My mission statement

The times we are working in now need a great deal of accelerated change and there must be no negotiating that down. So my mission statement for this part of my consultancy career is to be clear that there needs to be and will be a lot of change from the work that I do with individuals and organisations and if organisations don’t want that, then it is probably best to go somewhere else.

Read my statement in full »

PFI, failing hospitals and the question of who else was going to pay for the new hospitals that we need.

Filed Under (Hospitals, PFI) by Paul on 28-06-2012

Yesterday was the fifth anniversary of Tony Blair’s departure from Number 10 and  last night I had a small party at my place for some of us who worked for him, so it’s perhaps fitting that today’s post defends one of his health policies.

On Tuesday as South London Hospitals NHS trust was moving towards administration a number of radio journalists asked me to go on the media and talk about it. Unfortunately I didn’t have time on Tuesday but in conversations with the BBC it was clear that the Government was blaming the PFI at the hospital for the financial problems. Read the rest of this entry »

Some more thoughts on the Secretary of State’s attack upon New Labour and PFI

Filed Under (PFI, Private Sector, Reform of the NHS, Secretary of State) by Paul on 01-11-2011

(In yesterday’s post I made the point that I felt that the Secretary of State had shifted his position and now wanted to act to stop the bad results of the variation of practice with the NHS. This met with a number of responses from readers. Some of the early Twitter comments felt I was being incurably optimistic that the Secretary of State would really begin to tackle variation of practice by radically changing hospital organisation. It’s strange to be in the position of defending a very damaged Secretary of State, but I feel he has come to this position not through choice, but because he has had to.

18 months into the job he becomes responsible for the NHS and everything that happens to it. That means that the results of the CQC inspection that was published the week before stops being ‘the fault of the Labour Government’ and becomes the fault of this Government. Given that he has now agreed a set of changes to his Bill which demonstrate that he is firmly responsible for the NHS, it’s about now in the Parliament when, so far as the public are concerned, he becomes clearly responsible.

Therefore when any credible body now criticises the NHS he will need to say what he is going to do and given that he will have to say what he is going to do, someone will start to hold him to account for it.

This will also happen to the Government in other areas of policy and economics. For as long as possible they will say that it’s the previous lot’s fault, but sooner or later the public will think that too much time has passed since the election and that argument will no longer work. This responsibility has come earlier in health than in other policy areas because the last 15 months have been such a noisy political mess over NHS reform. The public clearly know that so far as the NHS is concerned there is a new Government – because there has been so much noise and such a mess.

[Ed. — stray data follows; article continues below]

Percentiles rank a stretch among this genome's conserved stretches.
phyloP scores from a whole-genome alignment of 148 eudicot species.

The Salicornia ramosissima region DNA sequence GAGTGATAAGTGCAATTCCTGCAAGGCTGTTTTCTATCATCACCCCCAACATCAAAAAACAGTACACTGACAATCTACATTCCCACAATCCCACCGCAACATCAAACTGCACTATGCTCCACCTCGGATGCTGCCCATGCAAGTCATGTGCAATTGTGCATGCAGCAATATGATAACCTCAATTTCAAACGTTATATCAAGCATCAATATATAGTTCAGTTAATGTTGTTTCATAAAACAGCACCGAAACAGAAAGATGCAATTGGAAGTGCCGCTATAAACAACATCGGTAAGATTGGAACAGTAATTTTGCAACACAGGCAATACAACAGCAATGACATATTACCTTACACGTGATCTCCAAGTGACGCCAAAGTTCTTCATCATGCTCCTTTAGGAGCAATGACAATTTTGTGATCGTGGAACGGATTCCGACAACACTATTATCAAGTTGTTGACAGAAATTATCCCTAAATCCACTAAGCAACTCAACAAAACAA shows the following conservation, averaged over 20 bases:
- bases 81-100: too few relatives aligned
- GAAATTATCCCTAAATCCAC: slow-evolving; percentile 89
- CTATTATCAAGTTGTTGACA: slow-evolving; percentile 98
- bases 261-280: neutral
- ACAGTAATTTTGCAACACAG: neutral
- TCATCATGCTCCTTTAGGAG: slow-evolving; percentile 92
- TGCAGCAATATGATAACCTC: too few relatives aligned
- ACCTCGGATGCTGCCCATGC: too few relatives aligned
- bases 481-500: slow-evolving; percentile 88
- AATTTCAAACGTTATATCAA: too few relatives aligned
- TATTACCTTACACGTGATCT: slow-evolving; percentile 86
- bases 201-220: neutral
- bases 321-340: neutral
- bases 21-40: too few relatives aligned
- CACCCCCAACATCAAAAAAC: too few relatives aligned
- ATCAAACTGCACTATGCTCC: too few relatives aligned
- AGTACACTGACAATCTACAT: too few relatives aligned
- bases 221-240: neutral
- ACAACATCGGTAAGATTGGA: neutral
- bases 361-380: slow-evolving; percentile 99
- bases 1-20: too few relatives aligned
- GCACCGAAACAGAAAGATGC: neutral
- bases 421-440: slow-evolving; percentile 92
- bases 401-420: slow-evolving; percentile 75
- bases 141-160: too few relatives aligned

So my belief that the Secretary of State has changed his position on tackling variation in the NHS does not come from a naive position that he has suddenly changed his mind about his responsibility for improving bad practice. No, I believe he has started to take this seriously because the public and the voters have recognised that after 18 months in the job he is in charge. From here on in. It is his responsibility).

Today I want to comment on another part of his speech that will obviously become a theme. On 27 September I mentioned the fact that when the Secretary of State named 20 trusts that were potentially clinically and financially unstable because of PFI deals he managed – in one speech – to make the leadership of trusts come out in support of their PFI deals. Read the rest of this entry »

How Andrew Lansley made PFI popular with the NHS

Filed Under (Hospitals, PFI, Secretary of State) by Paul on 27-09-2011

Yesterday I explored some possible explanations of what might lie behind last Thursday’s announcement by the Secretary of State that 22 trusts have problems of financial and clinical stability because of PFIs. Today I want to explore the NHS reaction to this to show how that demonstrates the current Secretary of State’s lack of political touch necessary to do the job.

Last week the Secretary of State achieved something that was really quite remarkable. His attack upon the potential clinical and financial stability of 22 trusts meant that he forced their CEOs and representatives to come into the public domain to say that, for their hospitals, the cost of PFI wasn’t that bad. Read the rest of this entry »

It just may be that 22 hospitals really ARE on the brink of losing financial and clinical stability. But it probably isn’t just ‘caused’ by PFI.

Filed Under (Hospitals, PFI, Secretary of State) by Paul on 26-09-2011

Last Thursday Andrew Lansley tried to highlight the cost of PFI to the NHS and did so by listing 22 trusts which he said were claiming that their clinical and financial stability was undermined by their PFI deal. Read the rest of this entry »